Amid confusion about expected deficit, Rochester Schools may end year $10 million stronger than planned

The positive news comes on the heels of the district having to trim its budget to handle what was expected to be a $23 million deficit.

Rochester School Board
A school board meeting is held on Tuesday, May 3, 2022, at the Edison Building in Rochester.
Traci Westcott / Post Bulletin
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ROCHESTER — In spite of some misinformation about the status of Rochester Public Schools' budget deficit, the district may end up $10 million healthier by the end of the year than originally anticipated.

RPS Director of Finance John Carlson gave an update to the School Board Tuesday. He said the final year-end revenues are expected to be $1.86 million more than budgeted, and the final expenditures are expected to be $8.79 million lower than budgeted. Together, the total impact is a net positive of $10.65 million.

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"We budget conservatively on revenues, but the trends are showing we'll probably have a little bit more revenue than we planned for this year," Carlson said. "When we have an expenditure budget, we try to be very careful with that and try to come in under budget and spend less than the total resources that have been approved."

Carlson clarified that in spite of the positive prediction, they are still in the process of paying bills for the summer. And then the district will have to go through the auditing process.

The positive news comes on the heels of the district having to trim its budget to handle what was expected to be a $23 million deficit for the fiscal year that started July 1. The district ultimately eliminated that deficit through a combination of efforts, which included COVID relief funding, the cancellation of leases, a reduction of expenses, and the use of some of the district's savings, among others.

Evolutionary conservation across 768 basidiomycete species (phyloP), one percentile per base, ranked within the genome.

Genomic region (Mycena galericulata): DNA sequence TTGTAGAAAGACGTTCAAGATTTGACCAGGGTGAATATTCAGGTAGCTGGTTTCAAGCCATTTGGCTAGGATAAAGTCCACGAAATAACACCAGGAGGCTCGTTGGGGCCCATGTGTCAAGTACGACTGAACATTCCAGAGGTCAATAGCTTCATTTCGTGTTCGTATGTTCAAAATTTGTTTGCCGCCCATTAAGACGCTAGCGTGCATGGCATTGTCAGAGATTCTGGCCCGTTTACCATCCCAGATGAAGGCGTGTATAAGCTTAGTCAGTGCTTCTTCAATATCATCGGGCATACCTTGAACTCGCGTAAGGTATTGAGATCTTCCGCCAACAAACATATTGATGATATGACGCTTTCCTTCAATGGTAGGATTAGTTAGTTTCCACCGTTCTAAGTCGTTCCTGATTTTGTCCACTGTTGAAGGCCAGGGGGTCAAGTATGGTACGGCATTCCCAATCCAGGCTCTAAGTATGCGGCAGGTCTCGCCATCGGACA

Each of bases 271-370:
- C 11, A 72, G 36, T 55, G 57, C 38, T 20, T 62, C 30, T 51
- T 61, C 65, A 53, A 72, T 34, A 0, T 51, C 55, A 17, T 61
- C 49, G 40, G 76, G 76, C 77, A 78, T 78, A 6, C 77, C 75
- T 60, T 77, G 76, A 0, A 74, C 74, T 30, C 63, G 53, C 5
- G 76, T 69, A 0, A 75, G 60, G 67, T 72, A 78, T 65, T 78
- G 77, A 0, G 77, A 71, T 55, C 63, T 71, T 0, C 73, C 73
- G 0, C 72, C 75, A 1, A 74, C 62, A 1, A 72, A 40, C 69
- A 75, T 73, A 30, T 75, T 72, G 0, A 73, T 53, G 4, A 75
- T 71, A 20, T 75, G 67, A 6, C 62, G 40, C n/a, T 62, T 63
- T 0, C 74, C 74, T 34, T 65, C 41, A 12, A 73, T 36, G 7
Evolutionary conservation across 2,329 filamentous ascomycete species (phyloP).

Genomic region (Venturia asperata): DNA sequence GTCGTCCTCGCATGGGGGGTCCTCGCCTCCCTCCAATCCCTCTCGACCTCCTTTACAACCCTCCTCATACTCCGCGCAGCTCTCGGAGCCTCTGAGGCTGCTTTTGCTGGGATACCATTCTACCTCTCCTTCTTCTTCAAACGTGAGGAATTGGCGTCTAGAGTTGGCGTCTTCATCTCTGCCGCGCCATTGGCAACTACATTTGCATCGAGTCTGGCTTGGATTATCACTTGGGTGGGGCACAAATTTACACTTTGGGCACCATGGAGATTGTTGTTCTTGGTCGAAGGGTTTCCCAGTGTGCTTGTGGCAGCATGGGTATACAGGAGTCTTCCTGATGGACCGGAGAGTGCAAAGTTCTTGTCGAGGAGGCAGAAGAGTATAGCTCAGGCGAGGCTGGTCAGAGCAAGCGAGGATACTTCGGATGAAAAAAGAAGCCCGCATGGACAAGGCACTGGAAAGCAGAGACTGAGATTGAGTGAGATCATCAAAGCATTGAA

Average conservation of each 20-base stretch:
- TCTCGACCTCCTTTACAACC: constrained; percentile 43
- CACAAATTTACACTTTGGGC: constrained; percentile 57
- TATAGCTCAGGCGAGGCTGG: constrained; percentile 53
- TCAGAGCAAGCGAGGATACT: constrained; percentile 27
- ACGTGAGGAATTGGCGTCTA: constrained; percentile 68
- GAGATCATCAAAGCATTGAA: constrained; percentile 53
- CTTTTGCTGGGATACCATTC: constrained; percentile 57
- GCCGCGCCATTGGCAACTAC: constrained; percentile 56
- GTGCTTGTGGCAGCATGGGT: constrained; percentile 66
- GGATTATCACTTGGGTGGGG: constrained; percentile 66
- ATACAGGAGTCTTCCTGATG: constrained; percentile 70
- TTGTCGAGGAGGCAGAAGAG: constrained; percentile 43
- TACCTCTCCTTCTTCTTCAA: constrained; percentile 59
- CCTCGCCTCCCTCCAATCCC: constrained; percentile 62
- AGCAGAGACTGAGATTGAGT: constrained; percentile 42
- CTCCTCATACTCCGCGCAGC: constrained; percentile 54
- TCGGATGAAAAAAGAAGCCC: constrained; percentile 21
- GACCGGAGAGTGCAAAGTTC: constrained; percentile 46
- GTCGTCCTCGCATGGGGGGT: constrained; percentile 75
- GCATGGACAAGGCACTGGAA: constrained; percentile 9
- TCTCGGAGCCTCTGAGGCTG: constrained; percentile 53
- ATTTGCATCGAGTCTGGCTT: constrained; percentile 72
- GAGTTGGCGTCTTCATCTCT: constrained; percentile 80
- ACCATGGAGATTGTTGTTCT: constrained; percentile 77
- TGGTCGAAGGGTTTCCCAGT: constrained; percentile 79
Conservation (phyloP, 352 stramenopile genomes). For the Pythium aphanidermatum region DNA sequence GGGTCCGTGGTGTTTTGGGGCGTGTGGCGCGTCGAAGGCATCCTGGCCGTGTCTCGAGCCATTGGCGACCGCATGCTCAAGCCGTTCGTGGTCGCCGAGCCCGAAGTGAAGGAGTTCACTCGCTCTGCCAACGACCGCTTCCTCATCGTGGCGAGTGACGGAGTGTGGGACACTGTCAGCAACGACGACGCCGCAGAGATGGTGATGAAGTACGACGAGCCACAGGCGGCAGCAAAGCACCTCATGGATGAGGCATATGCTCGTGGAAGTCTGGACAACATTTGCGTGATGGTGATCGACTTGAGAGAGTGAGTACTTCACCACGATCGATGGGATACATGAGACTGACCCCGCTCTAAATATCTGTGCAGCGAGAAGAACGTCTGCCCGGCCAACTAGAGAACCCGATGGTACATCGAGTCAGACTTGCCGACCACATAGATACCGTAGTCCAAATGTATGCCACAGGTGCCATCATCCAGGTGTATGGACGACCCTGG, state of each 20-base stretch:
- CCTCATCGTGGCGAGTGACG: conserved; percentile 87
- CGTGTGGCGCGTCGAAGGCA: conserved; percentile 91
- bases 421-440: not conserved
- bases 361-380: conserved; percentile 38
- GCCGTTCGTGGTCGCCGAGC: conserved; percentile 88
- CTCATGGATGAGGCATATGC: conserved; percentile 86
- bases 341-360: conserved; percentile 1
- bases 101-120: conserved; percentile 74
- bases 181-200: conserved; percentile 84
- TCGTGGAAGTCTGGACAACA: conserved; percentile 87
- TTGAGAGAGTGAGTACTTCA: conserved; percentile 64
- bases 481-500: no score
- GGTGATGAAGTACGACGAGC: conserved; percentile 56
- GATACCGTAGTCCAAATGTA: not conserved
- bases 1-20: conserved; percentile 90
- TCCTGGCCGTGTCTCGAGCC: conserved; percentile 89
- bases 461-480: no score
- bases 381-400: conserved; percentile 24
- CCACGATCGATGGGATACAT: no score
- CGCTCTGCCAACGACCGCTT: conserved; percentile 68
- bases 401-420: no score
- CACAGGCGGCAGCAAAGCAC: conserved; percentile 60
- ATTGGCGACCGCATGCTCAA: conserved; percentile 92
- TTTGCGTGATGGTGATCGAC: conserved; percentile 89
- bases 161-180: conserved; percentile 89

In spite of the fact that the district located enough ways to address the predicted deficit, the issue became a hot topic at a series of recent school board candidate forums. Some candidates frequently referred to the deficit as something still looming over the district's head.

During Tuesday's meeting, Carlson briefly spoke about how the forecast should benefit the district moving forward.

"Should we end up with a surplus, it will help cushion (us) and help us react to the potential for future deficits," Carlson said.

Jordan Shearer covers K-12 education for the Post Bulletin. A Rochester native, he graduated from Bemidji State University in 2013 before heading out to write for a small newsroom in the boonies of western Nebraska. Bringing things full circle, he returned to Rochester in 2020 just shy of a decade after leaving. Readers can reach Jordan at 507-285-7710 or
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